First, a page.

Saturday, December 21, 2019

Glad Tidings to One and All

22 December 2019 – Bruder Klaus
Is 7:10-14
Rom 1:1-7
Mt 1:18-24

Praised be Jesus Christ!

In the opening prayer for today’s Mass we read:

“Pour forth, we beseech you, O Lord, your grace into our hearts, that we, to whom the Incarnation of Christ your Son was made known by the message of an Angel, may by his Passion and Cross be brought to the glory of his Resurrection.”

We recite the same prayer every time we pray the Angelus. Its meaning is clear. Even so, I think that in the context of the Fourth Sunday of Advent we can dig a little deeper into the meaning of that prayer, in terms of our preparation for the great feast of the Nativity of the Lord. I think we should describe this Sunday as a last minute opportunity, now before Christmas, for (if need be?) a course correction in our lives as Catholics.

When I say a “course correction”, what I mean is that we should take this opportunity for an Advent meditation to help us clarify what we as Church are all about in the Mystery of the Incarnation of the Word of God. You see: some people just do not understand how God works in the world. When it comes to celebrating the great Feast of the Nativity, some people cannot seem to appreciate much more than the romantic side of the classic carol “Silent Night”, of the Christmas Crib and all. Others rationalize the Christmas story and refuse to accept the implications for their personal lives of the transforming power the Lord’s Birth at Bethlehem. In a sense, you might say that the celebration of Christmas falls short of its goal or intention in the lives of many Catholics. To be terribly provocative, let us say that it is nigh unto impossible to find people in central Europe who allow the Person of Jesus Christ to live in and through their celebration of Christmas and thereby allow Him, the Lord Jesus, to live and reign in their hearts.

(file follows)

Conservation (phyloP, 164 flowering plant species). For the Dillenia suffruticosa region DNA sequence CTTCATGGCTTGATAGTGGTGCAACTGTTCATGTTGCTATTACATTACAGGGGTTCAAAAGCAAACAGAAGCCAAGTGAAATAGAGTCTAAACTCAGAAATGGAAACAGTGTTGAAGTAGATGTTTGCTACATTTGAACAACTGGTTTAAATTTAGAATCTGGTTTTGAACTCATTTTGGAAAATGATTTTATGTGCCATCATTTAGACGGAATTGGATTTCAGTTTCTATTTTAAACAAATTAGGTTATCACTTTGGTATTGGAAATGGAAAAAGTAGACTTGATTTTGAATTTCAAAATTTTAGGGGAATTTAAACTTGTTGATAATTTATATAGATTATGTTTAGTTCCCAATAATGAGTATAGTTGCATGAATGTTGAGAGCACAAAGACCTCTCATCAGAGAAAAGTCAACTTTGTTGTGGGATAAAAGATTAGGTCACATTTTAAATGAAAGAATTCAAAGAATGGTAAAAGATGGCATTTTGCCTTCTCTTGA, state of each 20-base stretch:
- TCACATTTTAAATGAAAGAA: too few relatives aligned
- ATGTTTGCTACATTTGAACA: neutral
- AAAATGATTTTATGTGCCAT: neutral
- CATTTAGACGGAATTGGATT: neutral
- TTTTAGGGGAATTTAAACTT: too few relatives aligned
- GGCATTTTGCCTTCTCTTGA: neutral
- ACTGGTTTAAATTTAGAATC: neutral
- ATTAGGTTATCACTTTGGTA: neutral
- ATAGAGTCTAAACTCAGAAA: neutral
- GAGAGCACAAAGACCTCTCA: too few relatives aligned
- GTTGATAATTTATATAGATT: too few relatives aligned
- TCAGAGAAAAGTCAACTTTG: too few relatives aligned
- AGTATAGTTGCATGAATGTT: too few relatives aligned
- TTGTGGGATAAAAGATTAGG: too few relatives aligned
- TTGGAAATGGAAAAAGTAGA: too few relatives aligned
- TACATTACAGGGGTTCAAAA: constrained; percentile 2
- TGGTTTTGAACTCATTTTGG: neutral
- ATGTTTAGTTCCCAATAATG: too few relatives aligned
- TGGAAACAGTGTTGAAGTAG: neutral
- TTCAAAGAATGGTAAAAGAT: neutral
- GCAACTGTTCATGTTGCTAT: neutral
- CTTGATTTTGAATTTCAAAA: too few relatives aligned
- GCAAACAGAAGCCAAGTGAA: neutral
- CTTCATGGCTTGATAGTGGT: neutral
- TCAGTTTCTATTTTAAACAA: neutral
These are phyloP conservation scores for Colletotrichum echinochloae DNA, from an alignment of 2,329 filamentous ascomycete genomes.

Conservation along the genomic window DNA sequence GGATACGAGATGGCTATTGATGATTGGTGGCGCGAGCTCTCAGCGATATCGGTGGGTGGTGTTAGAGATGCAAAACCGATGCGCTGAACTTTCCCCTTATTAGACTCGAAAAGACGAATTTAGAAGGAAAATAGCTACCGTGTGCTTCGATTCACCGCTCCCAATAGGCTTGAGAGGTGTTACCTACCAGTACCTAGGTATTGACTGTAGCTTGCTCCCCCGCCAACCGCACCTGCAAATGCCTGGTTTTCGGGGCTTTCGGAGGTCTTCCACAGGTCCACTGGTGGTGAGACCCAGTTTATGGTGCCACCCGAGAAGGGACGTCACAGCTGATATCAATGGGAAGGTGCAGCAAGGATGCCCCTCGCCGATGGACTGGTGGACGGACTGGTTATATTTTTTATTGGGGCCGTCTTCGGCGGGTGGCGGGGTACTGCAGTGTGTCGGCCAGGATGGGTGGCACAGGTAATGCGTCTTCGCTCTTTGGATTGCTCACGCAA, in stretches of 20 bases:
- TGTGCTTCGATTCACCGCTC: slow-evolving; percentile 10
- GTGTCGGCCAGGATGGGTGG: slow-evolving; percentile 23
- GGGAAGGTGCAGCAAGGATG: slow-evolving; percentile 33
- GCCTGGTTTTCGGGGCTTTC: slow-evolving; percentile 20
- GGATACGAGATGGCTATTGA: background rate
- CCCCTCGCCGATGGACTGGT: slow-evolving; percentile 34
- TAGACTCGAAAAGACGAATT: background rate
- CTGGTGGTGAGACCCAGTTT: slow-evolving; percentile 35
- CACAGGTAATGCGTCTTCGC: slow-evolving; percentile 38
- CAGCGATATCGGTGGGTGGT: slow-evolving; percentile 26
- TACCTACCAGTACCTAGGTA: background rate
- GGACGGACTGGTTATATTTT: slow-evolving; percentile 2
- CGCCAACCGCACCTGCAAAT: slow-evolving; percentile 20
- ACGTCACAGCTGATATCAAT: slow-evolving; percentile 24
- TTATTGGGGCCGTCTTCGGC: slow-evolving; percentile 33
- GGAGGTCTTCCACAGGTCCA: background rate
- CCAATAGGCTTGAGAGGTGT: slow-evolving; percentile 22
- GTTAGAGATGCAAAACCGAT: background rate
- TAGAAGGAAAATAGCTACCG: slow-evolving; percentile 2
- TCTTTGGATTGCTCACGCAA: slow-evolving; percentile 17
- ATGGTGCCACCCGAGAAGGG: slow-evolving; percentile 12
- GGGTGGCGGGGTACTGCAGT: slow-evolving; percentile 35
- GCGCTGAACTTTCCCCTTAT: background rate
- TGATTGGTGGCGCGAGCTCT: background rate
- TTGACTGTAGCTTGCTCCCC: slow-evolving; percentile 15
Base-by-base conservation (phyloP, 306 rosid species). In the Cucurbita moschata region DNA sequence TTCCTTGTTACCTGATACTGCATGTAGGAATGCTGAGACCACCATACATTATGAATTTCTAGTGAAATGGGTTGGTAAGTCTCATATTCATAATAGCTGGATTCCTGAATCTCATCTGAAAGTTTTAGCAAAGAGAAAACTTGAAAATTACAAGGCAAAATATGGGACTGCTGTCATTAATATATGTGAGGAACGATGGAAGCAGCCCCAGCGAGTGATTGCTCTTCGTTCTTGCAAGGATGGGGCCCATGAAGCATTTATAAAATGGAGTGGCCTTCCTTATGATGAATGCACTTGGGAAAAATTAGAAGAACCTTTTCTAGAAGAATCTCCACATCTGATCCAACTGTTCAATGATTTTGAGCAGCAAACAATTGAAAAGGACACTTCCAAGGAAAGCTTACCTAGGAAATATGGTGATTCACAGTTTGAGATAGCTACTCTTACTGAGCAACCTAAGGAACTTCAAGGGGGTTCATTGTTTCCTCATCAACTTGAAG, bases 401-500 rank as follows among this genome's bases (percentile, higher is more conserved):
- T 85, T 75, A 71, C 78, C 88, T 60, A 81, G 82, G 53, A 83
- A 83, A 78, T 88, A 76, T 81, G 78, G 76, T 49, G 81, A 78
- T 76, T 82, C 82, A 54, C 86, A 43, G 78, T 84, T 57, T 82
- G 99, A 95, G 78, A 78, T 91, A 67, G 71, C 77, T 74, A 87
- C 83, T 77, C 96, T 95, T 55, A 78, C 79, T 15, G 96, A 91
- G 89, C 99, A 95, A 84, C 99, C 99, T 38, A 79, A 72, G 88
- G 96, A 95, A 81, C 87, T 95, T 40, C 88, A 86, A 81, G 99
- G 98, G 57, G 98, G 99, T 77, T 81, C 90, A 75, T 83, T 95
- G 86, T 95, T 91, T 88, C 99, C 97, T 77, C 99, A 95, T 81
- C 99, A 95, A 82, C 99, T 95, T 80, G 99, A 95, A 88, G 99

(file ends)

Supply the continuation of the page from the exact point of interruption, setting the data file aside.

We live in a world which calls itself Catholic, but which really does not pray much and which has no personal relationship to Jesus, born of Mary and placed in the manger at Bethlehem. Many people fail to make an effort even to observe the basics, like the 10 Commandments. They ignore the Precepts of the Church. The two greatest commandments, love of God and love of neighbor, just sort of fall by the wayside. With no seeming ties through personal prayer and attention to the only begotten Son of the Father, not much of anything either binds or reassures in the lives of many people today.